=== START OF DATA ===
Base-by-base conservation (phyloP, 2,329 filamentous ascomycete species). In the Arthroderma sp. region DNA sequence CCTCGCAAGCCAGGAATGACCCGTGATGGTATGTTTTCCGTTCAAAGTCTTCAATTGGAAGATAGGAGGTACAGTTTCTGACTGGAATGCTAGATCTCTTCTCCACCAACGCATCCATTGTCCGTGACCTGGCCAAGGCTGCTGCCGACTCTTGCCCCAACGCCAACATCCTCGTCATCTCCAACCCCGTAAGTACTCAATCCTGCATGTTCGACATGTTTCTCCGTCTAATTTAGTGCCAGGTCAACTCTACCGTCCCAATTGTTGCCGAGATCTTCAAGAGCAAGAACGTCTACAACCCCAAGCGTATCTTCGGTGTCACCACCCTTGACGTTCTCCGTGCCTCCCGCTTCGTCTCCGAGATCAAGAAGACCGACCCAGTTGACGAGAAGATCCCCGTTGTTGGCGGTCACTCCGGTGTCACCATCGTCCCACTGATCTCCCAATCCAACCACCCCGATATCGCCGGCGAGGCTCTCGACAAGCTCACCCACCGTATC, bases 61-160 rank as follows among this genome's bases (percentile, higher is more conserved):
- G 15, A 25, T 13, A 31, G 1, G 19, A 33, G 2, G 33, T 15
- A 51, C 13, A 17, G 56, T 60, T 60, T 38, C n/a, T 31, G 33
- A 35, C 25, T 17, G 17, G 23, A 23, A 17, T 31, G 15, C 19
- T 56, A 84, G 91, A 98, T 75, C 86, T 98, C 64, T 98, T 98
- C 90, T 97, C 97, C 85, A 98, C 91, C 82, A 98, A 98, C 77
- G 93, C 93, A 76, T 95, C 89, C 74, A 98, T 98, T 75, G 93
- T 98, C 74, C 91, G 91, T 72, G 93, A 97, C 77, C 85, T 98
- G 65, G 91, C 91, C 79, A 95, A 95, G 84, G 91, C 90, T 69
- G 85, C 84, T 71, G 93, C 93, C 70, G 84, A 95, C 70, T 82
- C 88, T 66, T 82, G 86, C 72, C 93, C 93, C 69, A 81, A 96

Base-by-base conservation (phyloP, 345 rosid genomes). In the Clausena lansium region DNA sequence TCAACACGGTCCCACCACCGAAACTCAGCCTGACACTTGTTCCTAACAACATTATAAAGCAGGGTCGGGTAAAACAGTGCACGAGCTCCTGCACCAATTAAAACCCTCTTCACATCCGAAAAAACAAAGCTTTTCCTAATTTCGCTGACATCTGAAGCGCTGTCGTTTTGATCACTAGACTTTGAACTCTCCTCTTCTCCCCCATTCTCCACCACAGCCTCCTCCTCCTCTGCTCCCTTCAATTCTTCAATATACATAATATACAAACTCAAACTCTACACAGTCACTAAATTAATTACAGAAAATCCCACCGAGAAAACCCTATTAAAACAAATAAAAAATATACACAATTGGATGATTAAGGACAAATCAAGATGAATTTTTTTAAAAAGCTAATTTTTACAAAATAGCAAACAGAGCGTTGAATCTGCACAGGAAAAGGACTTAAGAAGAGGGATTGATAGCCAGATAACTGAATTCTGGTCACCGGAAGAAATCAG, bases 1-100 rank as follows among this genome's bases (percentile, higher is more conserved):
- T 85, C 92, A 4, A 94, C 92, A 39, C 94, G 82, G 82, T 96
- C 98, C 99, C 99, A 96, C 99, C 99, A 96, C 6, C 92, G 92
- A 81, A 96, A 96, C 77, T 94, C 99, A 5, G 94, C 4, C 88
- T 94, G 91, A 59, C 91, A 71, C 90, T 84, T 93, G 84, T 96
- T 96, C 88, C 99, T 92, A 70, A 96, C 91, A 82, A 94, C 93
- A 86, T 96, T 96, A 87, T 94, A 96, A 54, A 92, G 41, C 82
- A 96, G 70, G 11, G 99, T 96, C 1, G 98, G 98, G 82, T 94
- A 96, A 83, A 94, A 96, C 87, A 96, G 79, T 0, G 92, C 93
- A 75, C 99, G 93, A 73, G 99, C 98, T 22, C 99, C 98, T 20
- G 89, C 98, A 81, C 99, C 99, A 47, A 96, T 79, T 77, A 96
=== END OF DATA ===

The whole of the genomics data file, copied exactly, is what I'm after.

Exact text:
Base-by-base conservation (phyloP, 2,329 filamentous ascomycete species). In the Arthroderma sp. region DNA sequence CCTCGCAAGCCAGGAATGACCCGTGATGGTATGTTTTCCGTTCAAAGTCTTCAATTGGAAGATAGGAGGTACAGTTTCTGACTGGAATGCTAGATCTCTTCTCCACCAACGCATCCATTGTCCGTGACCTGGCCAAGGCTGCTGCCGACTCTTGCCCCAACGCCAACATCCTCGTCATCTCCAACCCCGTAAGTACTCAATCCTGCATGTTCGACATGTTTCTCCGTCTAATTTAGTGCCAGGTCAACTCTACCGTCCCAATTGTTGCCGAGATCTTCAAGAGCAAGAACGTCTACAACCCCAAGCGTATCTTCGGTGTCACCACCCTTGACGTTCTCCGTGCCTCCCGCTTCGTCTCCGAGATCAAGAAGACCGACCCAGTTGACGAGAAGATCCCCGTTGTTGGCGGTCACTCCGGTGTCACCATCGTCCCACTGATCTCCCAATCCAACCACCCCGATATCGCCGGCGAGGCTCTCGACAAGCTCACCCACCGTATC, bases 61-160 rank as follows among this genome's bases (percentile, higher is more conserved):
- G 15, A 25, T 13, A 31, G 1, G 19, A 33, G 2, G 33, T 15
- A 51, C 13, A 17, G 56, T 60, T 60, T 38, C n/a, T 31, G 33
- A 35, C 25, T 17, G 17, G 23, A 23, A 17, T 31, G 15, C 19
- T 56, A 84, G 91, A 98, T 75, C 86, T 98, C 64, T 98, T 98
- C 90, T 97, C 97, C 85, A 98, C 91, C 82, A 98, A 98, C 77
- G 93, C 93, A 76, T 95, C 89, C 74, A 98, T 98, T 75, G 93
- T 98, C 74, C 91, G 91, T 72, G 93, A 97, C 77, C 85, T 98
- G 65, G 91, C 91, C 79, A 95, A 95, G 84, G 91, C 90, T 69
- G 85, C 84, T 71, G 93, C 93, C 70, G 84, A 95, C 70, T 82
- C 88, T 66, T 82, G 86, C 72, C 93, C 93, C 69, A 81, A 96

Base-by-base conservation (phyloP, 345 rosid genomes). In the Clausena lansium region DNA sequence TCAACACGGTCCCACCACCGAAACTCAGCCTGACACTTGTTCCTAACAACATTATAAAGCAGGGTCGGGTAAAACAGTGCACGAGCTCCTGCACCAATTAAAACCCTCTTCACATCCGAAAAAACAAAGCTTTTCCTAATTTCGCTGACATCTGAAGCGCTGTCGTTTTGATCACTAGACTTTGAACTCTCCTCTTCTCCCCCATTCTCCACCACAGCCTCCTCCTCCTCTGCTCCCTTCAATTCTTCAATATACATAATATACAAACTCAAACTCTACACAGTCACTAAATTAATTACAGAAAATCCCACCGAGAAAACCCTATTAAAACAAATAAAAAATATACACAATTGGATGATTAAGGACAAATCAAGATGAATTTTTTTAAAAAGCTAATTTTTACAAAATAGCAAACAGAGCGTTGAATCTGCACAGGAAAAGGACTTAAGAAGAGGGATTGATAGCCAGATAACTGAATTCTGGTCACCGGAAGAAATCAG, bases 1-100 rank as follows among this genome's bases (percentile, higher is more conserved):
- T 85, C 92, A 4, A 94, C 92, A 39, C 94, G 82, G 82, T 96
- C 98, C 99, C 99, A 96, C 99, C 99, A 96, C 6, C 92, G 92
- A 81, A 96, A 96, C 77, T 94, C 99, A 5, G 94, C 4, C 88
- T 94, G 91, A 59, C 91, A 71, C 90, T 84, T 93, G 84, T 96
- T 96, C 88, C 99, T 92, A 70, A 96, C 91, A 82, A 94, C 93
- A 86, T 96, T 96, A 87, T 94, A 96, A 54, A 92, G 41, C 82
- A 96, G 70, G 11, G 99, T 96, C 1, G 98, G 98, G 82, T 94
- A 96, A 83, A 94, A 96, C 87, A 96, G 79, T 0, G 92, C 93
- A 75, C 99, G 93, A 73, G 99, C 98, T 22, C 99, C 98, T 20
- G 89, C 98, A 81, C 99, C 99, A 47, A 96, T 79, T 77, A 96